How to Survive a Ransomware Attack

Credit: Andrea Piacquadio via Pexels

You’ve probably heard of ransomware attacks if you watch the news. These cybersecurity attacks lock computers and hold them hostage until the victim sends a fee to a ransomware gang, typically through cryptocurrency like Bitcoin. You’ll be excused for thinking that ransomwareattacks only target governments and large organizations because that’s what makes the news.

The truth is that while ransomware gangs go after big targets, they can encrypt just about any computer. Small businesses and individuals are most vulnerable to these attacks because they may not recover data even after payment as hackers often disappear. Fortunately, some steps can help you stop or survive ransomware attacks.

#1 Use Anti-Ransomware Software

You can safeguard your system from ransomware threats by using anti-ransomware software. Your operating system may even have some for free, though it may not be perfect. For example, Windows 10’s baked-in anti-ransomware technology can stop ransomware, but it also crashes programs and throws up false positives regularly. Perhaps that’s why it’s deactivated by default.

You can try downloading proactive anti-malware software that leverages machine learning to stop malware strains. Look for cybersecurity software that rolls back ransomware threats in order to recover from an attack that has corrupted your data.

#2 Use Ransomware Decryptors

While some ransomware like Petya blocks access to your operating system, other ransomware strains encrypt your data. When you pay the attackers, they may send you a decryption key. Fortunately, you can download decryption tools for certain ransomware brands like GrandCrab. If you have been hit by this particular ransomware, look up GandCrab removal tips immediately.

#3 Invest in Backups

Regularly back up your data to quickly recover from a ransomware attack. You can back up data to a local server or a cloud service. For extra security, back up your data to an air-gapped system. Air-gapped systems aren’t connected to the Internet or a local network and are more challenging for ransomware gangs to infect.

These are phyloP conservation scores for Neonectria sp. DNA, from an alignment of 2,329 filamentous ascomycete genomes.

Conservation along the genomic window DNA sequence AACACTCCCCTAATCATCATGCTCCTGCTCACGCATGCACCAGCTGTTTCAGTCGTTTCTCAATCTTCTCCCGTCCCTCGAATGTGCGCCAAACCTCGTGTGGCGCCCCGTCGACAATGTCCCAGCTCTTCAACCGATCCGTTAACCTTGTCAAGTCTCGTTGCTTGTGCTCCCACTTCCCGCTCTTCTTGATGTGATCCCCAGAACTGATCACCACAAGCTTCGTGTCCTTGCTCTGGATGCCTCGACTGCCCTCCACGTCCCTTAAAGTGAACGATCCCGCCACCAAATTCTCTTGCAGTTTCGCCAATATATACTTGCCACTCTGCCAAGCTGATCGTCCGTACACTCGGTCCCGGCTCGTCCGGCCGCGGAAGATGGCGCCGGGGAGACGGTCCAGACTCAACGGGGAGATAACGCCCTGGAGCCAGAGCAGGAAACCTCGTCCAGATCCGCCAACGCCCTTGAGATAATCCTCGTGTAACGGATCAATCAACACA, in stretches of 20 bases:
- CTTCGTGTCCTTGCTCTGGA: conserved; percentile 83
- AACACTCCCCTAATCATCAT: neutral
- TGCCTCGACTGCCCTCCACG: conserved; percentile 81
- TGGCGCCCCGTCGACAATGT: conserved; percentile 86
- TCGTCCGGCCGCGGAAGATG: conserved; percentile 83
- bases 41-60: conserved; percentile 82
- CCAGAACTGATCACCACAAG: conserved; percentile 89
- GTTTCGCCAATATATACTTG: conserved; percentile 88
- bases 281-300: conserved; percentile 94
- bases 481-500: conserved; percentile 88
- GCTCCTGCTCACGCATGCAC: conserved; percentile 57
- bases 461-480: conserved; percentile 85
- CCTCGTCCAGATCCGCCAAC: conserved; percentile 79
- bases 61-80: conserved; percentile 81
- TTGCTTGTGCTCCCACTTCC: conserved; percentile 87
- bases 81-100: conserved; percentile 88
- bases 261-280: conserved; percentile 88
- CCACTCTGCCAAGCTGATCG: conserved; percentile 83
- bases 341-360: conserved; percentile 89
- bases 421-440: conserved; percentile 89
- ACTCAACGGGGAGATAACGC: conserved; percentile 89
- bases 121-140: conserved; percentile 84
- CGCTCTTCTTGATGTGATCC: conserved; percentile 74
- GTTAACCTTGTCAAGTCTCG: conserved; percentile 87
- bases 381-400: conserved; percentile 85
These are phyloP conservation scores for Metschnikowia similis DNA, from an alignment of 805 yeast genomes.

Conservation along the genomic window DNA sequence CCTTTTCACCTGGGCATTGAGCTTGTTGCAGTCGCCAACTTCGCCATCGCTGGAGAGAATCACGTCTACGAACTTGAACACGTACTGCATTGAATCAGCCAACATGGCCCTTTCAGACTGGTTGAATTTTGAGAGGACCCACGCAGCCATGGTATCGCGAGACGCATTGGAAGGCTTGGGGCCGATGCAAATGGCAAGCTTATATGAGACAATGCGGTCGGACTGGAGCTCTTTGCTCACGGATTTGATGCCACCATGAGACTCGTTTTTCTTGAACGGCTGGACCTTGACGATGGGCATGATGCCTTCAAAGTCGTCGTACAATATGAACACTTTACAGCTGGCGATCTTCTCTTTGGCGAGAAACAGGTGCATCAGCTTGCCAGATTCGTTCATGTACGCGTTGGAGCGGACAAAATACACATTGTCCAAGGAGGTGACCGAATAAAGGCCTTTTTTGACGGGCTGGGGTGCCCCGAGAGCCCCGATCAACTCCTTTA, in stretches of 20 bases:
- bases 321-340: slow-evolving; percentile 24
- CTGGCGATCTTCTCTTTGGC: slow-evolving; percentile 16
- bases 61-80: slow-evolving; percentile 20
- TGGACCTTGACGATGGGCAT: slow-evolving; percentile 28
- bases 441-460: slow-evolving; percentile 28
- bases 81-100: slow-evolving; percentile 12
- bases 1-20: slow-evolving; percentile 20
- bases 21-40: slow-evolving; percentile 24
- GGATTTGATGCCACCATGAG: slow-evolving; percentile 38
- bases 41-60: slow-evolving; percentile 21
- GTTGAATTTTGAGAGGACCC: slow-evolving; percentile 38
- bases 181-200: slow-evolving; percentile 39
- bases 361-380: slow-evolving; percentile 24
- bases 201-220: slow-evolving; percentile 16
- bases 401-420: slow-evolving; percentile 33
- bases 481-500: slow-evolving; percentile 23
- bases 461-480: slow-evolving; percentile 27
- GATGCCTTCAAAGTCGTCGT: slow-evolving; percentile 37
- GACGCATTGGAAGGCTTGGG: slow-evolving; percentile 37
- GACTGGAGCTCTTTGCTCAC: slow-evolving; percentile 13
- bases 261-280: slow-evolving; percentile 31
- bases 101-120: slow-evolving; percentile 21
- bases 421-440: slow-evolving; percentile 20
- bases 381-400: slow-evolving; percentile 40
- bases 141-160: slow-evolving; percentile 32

#4 Update Your Systems

Some strains of ransomware rely on flaws and vulnerabilities to wreak havoc. Software developers try to release patches for these exploits as soon as they can to protect their users. For example, Microsoft issued a patch to prevent Windows users from being infected by WannaCry ransomware. But many Windows users still contact WannaCry because they don’t patch their systems.

That’s why it’s best practice to download security updates for all your computers and devices regularly. You should also avoid using unlicensed or outdated software because it may no longer receive critical security fixes. While upgrading your software may be an added expense, the extra security is worthwhile.

#5 Don’t Pay the Ransom

Your first instinct may be to pay the ransomware gang after an attack. But explore other options before paying them. Remember, there’s no guarantee that they’ll decrypt your files. Many ransomware gangs disappear after collecting the fee. Additionally, payment may only encourage the attackers to try another round of blackmail.

As mentioned above, try looking for a decryption key. You should also disconnect your system from the Internet and contact anIT specialist for help. Depending on the nature of the threat, the solution may be pretty cost-effective and straightforward.

Related Articles

Leave a Reply

Back to top button